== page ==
10 Fun Facts About Thanksgiving
A widely known and celebrated festivity, this holiday is about celebrating gratitude. We spend time with our family and reflect on all the things the year has brought. And while most of us think of turkey and football, there is a lot more history to the day than that. While we prepare our dining room tables, here are ten interesting facts to dazzle friends and family over dinner this year.
1- The origin
While the Puritans did bring Thanksgiving to Plymouth Rock in 1621, the tradition had been observed since 1536. Known as Days Of Thanksgiving, they were held in celebration of events deemed as blessings from God. In the case of Plymouth rock, the Pilgrims were celebrating their abundant harvest and invited the natives of the Wampanoag tribe to join them.
2- Days of celebration vary
Of the nine countries that celebrate Thanksgiving, only the United States, the Philippines, and Brazil celebrate on the fourth Thursday in November. Saint Lucia celebrates the first Monday in October while Canadians celebrate the following week, on the second Monday in October. Grenada celebrates on October 25. Australia celebrates the last Wednesday of November. Liberia celebrates the first Thursday in November, while the Netherlands celebrates the day before, on the first Wednesday.
3- Thanksgiving with no turkey
Turkey has been the focal point of Thanksgiving dinner for as long as most people remember. But that wasn’t always the case. History isn’t sure when turkeys became the main dish, as historical notes on the first Thanksgiving at Plymouth Rock served venison and fowl. However, turkey dinners became very in vogue in the 1840s after Charles Dickens published A Christmas Story. It was also a favorite meal of President Abraham Lincoln, who declared it a nationwide holiday. To help the country celebrate, organizations collected turkeys for families struggling to rebuild after the Civil War, cementing the tradition.
4- The mother of Thanksgiving
Prior to 1863, days of Thanksgiving were observed periodically both as national days of observance and individually in various states. However, the tradition fell out of fashion until Sarah Josepha Hale, a writer, and editor began pushing for the celebration to become a national holiday in 1846. Using her position at her magazine, she wrote letters to President Lincoln and several Governors urging them to recognize the national holiday. She became popularly known as the mother of Thanksgiving due to her efforts.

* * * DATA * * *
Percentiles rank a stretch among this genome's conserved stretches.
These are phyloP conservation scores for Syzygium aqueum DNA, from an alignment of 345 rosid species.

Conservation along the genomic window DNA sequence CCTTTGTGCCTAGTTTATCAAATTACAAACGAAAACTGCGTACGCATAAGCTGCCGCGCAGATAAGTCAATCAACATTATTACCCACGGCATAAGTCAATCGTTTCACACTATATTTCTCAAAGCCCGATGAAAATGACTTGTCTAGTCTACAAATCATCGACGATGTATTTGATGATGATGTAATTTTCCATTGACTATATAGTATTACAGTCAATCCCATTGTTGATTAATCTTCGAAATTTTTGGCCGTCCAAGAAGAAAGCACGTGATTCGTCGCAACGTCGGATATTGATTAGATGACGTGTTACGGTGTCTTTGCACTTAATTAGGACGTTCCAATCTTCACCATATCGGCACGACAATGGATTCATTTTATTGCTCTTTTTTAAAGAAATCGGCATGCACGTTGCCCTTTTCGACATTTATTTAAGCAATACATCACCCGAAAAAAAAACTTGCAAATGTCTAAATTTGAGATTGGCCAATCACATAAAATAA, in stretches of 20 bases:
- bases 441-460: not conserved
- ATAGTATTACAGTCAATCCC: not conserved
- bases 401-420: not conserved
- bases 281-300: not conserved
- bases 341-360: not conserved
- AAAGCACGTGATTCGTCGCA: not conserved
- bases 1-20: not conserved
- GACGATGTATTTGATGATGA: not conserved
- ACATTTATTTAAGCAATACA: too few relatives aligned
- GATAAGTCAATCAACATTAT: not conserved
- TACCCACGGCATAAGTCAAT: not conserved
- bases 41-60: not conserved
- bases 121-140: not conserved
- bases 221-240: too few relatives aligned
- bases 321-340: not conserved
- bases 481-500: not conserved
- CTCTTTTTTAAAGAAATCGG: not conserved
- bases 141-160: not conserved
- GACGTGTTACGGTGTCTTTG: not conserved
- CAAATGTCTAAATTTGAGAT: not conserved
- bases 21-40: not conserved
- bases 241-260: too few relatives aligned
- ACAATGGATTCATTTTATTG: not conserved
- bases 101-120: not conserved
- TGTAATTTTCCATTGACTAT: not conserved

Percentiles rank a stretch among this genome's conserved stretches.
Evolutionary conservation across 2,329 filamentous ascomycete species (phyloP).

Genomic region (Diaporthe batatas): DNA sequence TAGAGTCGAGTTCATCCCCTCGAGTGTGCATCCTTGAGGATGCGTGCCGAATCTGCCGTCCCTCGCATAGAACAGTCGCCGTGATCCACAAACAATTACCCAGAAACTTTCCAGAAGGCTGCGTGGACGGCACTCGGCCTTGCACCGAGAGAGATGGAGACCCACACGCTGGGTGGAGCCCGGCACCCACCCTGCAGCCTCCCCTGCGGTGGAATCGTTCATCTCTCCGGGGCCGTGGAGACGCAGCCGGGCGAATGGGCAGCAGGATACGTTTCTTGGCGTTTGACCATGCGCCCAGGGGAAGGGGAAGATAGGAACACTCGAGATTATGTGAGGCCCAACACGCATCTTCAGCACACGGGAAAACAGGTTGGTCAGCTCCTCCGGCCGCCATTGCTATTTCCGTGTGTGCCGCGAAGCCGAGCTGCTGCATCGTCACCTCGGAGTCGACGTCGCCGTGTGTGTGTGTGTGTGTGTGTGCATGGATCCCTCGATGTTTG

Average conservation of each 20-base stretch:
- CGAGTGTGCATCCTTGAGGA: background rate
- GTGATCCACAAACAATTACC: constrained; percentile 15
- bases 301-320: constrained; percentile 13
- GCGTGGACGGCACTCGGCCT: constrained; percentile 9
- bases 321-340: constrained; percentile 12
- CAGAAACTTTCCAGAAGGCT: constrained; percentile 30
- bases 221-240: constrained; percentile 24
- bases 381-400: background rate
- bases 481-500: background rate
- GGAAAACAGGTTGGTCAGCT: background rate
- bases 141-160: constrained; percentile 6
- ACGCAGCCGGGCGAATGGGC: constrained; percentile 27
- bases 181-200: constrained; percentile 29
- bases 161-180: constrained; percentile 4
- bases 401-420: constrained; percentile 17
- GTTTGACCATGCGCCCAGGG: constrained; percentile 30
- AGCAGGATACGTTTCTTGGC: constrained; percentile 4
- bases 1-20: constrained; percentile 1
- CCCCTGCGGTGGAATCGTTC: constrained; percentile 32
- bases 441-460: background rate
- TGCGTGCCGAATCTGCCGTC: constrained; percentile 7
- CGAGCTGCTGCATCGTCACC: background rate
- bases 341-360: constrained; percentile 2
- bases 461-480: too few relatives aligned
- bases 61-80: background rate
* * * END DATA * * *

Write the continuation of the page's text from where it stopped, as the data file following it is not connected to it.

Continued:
5- That’s a lot of turkey
Even though turkey is a popular meat year-round, consumption on Thanksgiving skyrockets. According to a national survey, 88% of Americans eat turkey on Thanksgiving. It’s estimated that over 46 million turkeys will be eaten on Thanksgiving. To put that in perspective, that’s almost the entire population of Spain. By comparison, around 22 million turkeys are eaten on Christmas and 19 million on Easter.
6- The turkey pardon
Abraham Lincoln is known for beginning the tradition of pardoning a turkey when his son befriended one of the turkeys intended for their celebration. In 1947 the Turkey Federation began presenting one live turkey and two dressed turkeys to the President, where they officially pardoned the live turkey. The pardoned turkeys then live the rest of their days on a historical farm.
7- Turkey talk
The average turkey bought and cooked for Thanksgiving weighs fifteen pounds. However, the heaviest turkey ever raised was a bird named Tyson. He weighed in at a whopping 86 pounds––the size of a small dog. The largest turkey recorded in the wild weighed in at 37.5 pounds.
8- The evolution of pumpkin pie
We know that pumpkins were at that Thanksgiving feast in 1621, but not in pie form. The Pilgrims were familiar with the pumpkin though, as were the Wampanoag, so pumpkins were likely on the table in several forms. One source notes a dish made of a hollowed-out pumpkin shell filled with a custard made of milk, honey, and spices roasted in hot coals. The earliest known recipe for what became our beloved pumpkin pie was from Amelia Simmons in 1796.
In 1939, America was still struggling to recover from the Great Depression. In an attempt to bolster retail sales, President Franklin Roosevelt moved Thanksgiving to the third week in November, adding seven days to the Christmas shopping season. The change wasn’t warmly received and 22 states overrode the President’s declaration and celebrated on the fourth Thursday, as tradition dictated. By 1941, retail holiday sales didn’t show significant improvement so Congress passed a bill marking the fourth Thursday as the official holiday.
10- The leftovers have it
While everyone enjoys the feast on Thanksgiving Day, according to polls, up to 70% of people prefer eating the leftovers even more than eating the day of. In fact, the first TV dinner was technically Thanksgiving Day leftovers. After miscalculating the number of turkeys they would sell, Swanson had an extra 260 tons of turkeys. A salesman ordered aluminum trays and turned those extras into individually packaged Thanksgiving dinners.